By Cindy Saine
17 March 2008
Republican presidential candidate Senator John McCain is visiting Iraq, as part of a trip to the Middle East and Europe that highlights his foreign policy and national security experience. In Washington, Democratic candidate Senator Hillary Clinton has given a major speech on the Iraq war, criticizing both McCain and her Democratic rival, Senator Barack Obama. VOA Correspondent Cindy Saine reports from Washington.
Sen. John McCain, (r), addresses reporters during a press conference, as Sen. Joe Lieberman looks on in Baghdad, 17 Mar 2008
Just days ahead of the fifth anniversary of the U.S. invasion of Iraq, Senator McCain is in Baghdad to meet with Iraqi leaders and senior U.S. military officials. He has stressed that he is on a fact-finding mission for the Senate Armed Services Committee, and says he is not there for a photo opportunity for his campaign.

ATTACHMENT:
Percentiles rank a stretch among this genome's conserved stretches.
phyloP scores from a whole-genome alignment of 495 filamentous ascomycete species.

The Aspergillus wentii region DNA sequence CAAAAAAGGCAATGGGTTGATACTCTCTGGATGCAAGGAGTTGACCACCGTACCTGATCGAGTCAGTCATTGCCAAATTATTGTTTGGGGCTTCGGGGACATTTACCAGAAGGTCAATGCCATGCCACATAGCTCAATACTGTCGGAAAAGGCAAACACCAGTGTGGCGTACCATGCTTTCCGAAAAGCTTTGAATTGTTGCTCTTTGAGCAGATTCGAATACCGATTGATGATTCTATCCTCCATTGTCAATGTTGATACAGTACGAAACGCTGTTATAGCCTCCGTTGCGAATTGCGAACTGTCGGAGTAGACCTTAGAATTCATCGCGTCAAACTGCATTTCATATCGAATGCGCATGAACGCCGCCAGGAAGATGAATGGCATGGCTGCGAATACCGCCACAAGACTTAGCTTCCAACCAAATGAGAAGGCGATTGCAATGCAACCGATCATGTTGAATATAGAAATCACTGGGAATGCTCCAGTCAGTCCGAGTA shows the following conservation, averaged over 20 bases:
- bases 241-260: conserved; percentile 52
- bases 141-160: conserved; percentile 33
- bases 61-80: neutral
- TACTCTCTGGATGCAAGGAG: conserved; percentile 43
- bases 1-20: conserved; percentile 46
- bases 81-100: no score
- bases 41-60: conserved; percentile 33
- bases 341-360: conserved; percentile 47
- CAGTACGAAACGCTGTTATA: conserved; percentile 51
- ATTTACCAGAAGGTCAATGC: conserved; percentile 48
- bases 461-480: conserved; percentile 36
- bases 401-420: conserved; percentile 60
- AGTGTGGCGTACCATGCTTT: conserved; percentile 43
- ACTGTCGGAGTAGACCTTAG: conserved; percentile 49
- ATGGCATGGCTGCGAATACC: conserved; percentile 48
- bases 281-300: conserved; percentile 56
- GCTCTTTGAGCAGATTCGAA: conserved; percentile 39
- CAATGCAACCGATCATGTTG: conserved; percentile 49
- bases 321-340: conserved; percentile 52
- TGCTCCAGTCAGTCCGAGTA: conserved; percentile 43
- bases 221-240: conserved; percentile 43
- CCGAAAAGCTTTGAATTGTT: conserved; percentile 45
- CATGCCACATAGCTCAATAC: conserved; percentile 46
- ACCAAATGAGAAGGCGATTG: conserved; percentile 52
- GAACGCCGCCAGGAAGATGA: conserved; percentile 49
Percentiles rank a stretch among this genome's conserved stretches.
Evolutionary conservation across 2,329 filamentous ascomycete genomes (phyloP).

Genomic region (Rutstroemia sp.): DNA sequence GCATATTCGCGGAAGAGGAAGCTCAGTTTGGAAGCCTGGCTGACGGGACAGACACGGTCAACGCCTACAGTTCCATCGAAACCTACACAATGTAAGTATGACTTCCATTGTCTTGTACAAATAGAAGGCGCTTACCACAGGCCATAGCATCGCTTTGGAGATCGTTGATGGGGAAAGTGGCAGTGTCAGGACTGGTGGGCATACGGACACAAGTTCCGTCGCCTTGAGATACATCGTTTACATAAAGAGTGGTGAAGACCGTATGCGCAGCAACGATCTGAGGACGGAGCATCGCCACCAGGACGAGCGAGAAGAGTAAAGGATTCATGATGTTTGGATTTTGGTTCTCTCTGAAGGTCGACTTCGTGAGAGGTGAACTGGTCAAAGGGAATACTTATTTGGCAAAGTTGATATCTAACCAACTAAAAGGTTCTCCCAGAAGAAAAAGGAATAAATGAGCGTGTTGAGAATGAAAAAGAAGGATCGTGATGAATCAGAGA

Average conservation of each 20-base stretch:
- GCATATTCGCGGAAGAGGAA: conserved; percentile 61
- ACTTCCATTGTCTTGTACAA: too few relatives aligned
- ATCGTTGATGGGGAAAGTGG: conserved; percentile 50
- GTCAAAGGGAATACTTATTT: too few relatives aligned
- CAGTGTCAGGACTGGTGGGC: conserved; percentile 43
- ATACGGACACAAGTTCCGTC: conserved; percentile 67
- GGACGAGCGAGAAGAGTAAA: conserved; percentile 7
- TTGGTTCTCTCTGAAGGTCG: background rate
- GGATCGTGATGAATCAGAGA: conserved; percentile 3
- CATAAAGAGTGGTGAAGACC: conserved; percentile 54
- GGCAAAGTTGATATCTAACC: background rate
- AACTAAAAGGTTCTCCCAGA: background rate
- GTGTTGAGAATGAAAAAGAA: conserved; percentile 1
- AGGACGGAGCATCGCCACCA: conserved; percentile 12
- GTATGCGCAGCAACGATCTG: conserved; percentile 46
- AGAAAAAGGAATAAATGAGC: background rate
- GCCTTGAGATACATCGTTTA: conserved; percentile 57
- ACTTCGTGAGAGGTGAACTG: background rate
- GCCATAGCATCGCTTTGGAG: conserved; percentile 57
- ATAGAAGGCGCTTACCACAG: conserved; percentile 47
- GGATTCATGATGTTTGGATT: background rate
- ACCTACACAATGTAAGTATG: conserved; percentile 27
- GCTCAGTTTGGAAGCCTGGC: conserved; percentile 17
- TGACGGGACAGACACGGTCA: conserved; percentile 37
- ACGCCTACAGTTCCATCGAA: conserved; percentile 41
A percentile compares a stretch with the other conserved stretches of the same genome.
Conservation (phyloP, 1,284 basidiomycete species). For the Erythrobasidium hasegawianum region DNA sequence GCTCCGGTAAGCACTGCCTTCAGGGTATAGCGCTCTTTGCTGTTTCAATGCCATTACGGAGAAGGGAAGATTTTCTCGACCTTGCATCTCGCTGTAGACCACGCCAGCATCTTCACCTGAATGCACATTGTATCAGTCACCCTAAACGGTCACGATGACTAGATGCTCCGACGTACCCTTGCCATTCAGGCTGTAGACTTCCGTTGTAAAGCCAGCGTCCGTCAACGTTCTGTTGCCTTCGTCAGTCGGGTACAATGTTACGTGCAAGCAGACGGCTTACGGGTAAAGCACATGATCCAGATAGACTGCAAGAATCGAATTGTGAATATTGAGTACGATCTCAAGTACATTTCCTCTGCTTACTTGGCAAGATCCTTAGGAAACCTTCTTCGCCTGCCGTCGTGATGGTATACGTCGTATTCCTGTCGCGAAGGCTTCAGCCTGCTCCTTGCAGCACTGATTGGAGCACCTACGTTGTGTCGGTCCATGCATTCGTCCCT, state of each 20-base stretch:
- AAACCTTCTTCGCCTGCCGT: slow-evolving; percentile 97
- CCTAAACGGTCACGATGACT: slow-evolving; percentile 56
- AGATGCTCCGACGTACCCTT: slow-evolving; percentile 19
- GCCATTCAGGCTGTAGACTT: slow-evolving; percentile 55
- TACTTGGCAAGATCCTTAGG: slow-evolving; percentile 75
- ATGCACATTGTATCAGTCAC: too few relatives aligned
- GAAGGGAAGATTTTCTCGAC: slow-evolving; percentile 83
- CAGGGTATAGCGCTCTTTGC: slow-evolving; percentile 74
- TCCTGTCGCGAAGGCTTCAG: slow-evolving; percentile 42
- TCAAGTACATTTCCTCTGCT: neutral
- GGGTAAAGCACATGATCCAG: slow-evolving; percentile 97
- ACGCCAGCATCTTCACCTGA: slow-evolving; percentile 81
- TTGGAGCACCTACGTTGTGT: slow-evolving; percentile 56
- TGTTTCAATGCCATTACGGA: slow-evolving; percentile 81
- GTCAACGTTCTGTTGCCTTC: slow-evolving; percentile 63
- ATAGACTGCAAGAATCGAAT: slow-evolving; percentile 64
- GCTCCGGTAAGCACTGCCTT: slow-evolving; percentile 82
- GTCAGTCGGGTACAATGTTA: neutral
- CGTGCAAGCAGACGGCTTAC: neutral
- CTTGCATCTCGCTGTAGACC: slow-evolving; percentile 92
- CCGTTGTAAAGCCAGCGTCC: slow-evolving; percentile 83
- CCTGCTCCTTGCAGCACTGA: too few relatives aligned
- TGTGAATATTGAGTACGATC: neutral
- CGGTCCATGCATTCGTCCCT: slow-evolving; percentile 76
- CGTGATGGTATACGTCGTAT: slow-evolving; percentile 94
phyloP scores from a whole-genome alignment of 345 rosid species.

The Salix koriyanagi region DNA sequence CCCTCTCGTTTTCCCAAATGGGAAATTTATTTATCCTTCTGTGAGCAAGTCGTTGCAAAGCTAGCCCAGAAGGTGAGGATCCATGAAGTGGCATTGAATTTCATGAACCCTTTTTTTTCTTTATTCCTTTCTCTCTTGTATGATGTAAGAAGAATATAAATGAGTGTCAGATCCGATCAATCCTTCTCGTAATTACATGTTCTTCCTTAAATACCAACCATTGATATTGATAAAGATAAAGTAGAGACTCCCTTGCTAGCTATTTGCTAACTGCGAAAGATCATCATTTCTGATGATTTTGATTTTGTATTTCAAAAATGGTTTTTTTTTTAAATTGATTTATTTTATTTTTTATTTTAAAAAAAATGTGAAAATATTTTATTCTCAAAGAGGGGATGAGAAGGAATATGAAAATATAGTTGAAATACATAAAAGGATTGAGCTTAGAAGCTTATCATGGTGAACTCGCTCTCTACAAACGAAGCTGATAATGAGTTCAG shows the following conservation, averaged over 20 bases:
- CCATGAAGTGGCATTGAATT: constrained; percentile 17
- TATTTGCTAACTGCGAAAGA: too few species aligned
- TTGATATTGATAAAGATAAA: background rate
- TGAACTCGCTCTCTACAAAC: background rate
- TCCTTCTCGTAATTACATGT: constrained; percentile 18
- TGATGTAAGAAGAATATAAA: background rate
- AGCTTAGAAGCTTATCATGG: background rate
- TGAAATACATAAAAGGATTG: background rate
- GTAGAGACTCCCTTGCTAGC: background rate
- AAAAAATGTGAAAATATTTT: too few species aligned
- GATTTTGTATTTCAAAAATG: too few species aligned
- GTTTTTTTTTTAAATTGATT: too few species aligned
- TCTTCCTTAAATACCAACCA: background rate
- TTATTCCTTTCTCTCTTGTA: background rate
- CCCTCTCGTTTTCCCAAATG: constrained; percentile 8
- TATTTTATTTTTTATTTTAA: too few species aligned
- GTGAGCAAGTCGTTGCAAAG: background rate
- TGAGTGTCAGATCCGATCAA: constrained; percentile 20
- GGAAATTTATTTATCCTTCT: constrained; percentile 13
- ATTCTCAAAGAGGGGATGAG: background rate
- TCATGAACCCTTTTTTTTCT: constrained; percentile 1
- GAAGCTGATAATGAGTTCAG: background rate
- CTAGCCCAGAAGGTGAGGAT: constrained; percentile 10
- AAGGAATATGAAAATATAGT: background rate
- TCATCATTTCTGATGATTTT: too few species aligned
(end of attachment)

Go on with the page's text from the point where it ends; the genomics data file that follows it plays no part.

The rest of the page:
McCain has already clinched the Republican presidential nomination, while his two Democratic rivals remain locked in an extended battle to be their party's candidate for the White House in November.
Senator McCain strongly supported sending additional troops to Iraq last year to improve the security situation so that the Iraqi government would have breathing room for political reconciliation. Speaking to ABC news while in Iraq, he again defended the so-called "surge" of U.S. troops and the Iraqi government, while criticizing Clinton and Obama.
"Senator Obama and Senator Clinton said the surge would never work, it has worked," he said. "Now they say that they [the Iraqi government] can not function politically. They are functioning politically - very poorly, two steps forward and one step back.
Earlier in the presidential campaign, McCain was asked how long U.S. troops would need to remain in Iraq, and he said its possible they could remain for 100 years, if necessary. He tried to explain that comment from Iraq.
"When I said 100 years, it was obviously after the war is over," he said. "After wars are over, we most of the time have a military presence there."
Source: VOA News